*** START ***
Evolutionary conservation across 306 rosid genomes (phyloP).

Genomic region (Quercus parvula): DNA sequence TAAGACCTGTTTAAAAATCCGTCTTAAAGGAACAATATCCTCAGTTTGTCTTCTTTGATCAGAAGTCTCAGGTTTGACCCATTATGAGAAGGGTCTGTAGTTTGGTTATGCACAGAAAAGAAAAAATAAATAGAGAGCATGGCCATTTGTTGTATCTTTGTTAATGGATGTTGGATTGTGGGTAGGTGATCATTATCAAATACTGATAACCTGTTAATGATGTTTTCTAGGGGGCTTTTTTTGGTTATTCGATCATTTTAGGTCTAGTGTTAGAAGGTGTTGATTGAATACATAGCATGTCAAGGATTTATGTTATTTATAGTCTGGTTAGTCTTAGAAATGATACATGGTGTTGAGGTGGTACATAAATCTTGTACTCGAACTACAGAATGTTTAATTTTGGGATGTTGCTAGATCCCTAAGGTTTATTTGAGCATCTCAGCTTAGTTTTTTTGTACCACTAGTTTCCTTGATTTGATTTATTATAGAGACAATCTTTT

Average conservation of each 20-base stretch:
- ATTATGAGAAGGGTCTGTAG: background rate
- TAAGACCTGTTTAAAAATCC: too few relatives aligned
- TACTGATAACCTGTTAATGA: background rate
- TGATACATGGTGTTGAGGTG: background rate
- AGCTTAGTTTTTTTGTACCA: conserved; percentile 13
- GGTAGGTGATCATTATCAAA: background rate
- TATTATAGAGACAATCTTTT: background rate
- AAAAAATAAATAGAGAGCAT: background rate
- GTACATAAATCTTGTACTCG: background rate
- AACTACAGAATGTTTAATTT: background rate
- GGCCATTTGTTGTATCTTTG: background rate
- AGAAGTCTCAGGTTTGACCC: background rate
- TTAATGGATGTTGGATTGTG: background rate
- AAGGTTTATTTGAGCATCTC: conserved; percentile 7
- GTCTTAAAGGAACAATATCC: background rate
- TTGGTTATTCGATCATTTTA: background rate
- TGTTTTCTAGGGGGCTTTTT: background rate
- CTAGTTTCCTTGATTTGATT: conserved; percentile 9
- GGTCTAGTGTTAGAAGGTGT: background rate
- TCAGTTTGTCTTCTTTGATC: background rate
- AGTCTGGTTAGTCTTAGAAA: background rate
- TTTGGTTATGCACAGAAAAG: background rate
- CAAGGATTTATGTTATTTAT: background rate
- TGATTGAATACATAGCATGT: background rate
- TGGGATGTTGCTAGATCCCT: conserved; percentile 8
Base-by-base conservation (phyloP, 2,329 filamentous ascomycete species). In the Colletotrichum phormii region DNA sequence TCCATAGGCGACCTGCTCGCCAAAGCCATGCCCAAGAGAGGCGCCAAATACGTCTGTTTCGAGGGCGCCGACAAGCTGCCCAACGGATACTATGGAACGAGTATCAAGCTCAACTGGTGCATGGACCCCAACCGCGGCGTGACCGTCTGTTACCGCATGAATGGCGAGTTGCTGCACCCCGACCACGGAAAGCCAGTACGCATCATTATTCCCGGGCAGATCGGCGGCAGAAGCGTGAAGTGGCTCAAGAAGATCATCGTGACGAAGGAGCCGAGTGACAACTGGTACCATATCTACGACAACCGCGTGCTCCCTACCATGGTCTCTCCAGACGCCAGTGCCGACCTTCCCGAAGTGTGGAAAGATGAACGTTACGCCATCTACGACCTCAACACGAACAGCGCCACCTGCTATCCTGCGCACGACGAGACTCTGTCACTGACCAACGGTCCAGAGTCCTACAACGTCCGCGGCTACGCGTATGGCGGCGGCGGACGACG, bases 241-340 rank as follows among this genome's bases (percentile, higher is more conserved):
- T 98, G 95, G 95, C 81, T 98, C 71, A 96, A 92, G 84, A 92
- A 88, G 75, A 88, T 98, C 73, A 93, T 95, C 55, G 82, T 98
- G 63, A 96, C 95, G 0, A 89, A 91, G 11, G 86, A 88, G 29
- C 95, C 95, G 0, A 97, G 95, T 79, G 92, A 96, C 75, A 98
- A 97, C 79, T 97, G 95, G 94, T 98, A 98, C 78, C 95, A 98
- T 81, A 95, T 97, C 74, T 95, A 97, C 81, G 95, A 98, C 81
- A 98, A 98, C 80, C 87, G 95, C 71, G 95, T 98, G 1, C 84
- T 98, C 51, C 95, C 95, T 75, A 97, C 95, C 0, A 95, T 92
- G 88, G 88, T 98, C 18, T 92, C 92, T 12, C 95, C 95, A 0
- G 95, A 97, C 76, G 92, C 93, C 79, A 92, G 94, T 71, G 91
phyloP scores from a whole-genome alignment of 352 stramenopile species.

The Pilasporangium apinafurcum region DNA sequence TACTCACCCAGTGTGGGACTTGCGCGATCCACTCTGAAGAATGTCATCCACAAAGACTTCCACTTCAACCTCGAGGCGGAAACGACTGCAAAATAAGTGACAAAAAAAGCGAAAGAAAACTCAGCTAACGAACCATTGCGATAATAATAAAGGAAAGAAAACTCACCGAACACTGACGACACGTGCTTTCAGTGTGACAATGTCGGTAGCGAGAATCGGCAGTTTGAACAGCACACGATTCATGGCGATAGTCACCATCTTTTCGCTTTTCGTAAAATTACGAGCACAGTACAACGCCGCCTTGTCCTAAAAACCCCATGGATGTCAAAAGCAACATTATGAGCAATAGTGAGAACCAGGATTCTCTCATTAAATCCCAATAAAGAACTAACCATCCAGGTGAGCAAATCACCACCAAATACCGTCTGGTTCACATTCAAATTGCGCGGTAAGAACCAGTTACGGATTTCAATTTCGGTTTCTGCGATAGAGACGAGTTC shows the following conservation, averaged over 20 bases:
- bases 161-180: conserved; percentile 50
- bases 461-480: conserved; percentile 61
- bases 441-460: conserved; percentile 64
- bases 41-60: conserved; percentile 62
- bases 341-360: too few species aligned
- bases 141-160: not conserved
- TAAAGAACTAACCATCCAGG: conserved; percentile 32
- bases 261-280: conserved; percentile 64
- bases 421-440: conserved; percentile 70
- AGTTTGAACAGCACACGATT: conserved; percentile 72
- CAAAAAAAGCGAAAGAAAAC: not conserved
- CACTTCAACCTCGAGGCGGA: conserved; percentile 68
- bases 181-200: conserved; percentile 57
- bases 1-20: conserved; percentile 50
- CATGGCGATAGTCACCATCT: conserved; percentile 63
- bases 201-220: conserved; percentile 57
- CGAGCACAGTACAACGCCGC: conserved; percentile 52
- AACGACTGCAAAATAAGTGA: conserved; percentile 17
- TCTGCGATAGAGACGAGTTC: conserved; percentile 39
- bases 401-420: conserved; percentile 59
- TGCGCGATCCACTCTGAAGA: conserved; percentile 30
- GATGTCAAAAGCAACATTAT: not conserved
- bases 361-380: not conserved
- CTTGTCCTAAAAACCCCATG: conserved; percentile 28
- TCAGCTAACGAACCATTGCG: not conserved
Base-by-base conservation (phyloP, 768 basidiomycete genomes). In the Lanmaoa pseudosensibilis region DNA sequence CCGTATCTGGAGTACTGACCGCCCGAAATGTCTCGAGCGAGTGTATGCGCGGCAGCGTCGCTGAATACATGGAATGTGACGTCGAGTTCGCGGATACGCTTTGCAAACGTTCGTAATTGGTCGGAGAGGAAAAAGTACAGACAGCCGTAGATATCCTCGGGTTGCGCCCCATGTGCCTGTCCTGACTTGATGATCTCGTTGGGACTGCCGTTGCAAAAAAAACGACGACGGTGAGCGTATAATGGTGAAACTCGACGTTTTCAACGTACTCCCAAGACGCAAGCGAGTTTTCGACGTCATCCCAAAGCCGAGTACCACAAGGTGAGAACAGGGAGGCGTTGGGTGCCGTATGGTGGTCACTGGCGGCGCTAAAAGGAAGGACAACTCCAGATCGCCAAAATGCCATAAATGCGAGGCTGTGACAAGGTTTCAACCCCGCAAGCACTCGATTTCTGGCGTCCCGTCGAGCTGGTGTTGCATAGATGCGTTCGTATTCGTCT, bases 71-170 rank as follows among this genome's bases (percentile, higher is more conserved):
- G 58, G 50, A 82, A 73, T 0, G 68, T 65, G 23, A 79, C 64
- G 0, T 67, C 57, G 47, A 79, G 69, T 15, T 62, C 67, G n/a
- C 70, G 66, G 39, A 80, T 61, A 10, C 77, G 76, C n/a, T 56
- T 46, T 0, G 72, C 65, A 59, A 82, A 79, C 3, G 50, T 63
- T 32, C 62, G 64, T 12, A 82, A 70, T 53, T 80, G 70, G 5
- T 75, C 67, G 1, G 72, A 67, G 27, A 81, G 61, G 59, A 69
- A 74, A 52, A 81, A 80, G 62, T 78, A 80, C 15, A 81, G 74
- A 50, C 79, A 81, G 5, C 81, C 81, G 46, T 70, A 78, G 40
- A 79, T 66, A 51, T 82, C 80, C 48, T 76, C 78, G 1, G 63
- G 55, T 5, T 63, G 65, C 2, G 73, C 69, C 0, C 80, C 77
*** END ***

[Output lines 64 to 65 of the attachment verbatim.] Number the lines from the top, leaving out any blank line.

- bases 361-380: not conserved
- CTTGTCCTAAAAACCCCATG: conserved; percentile 28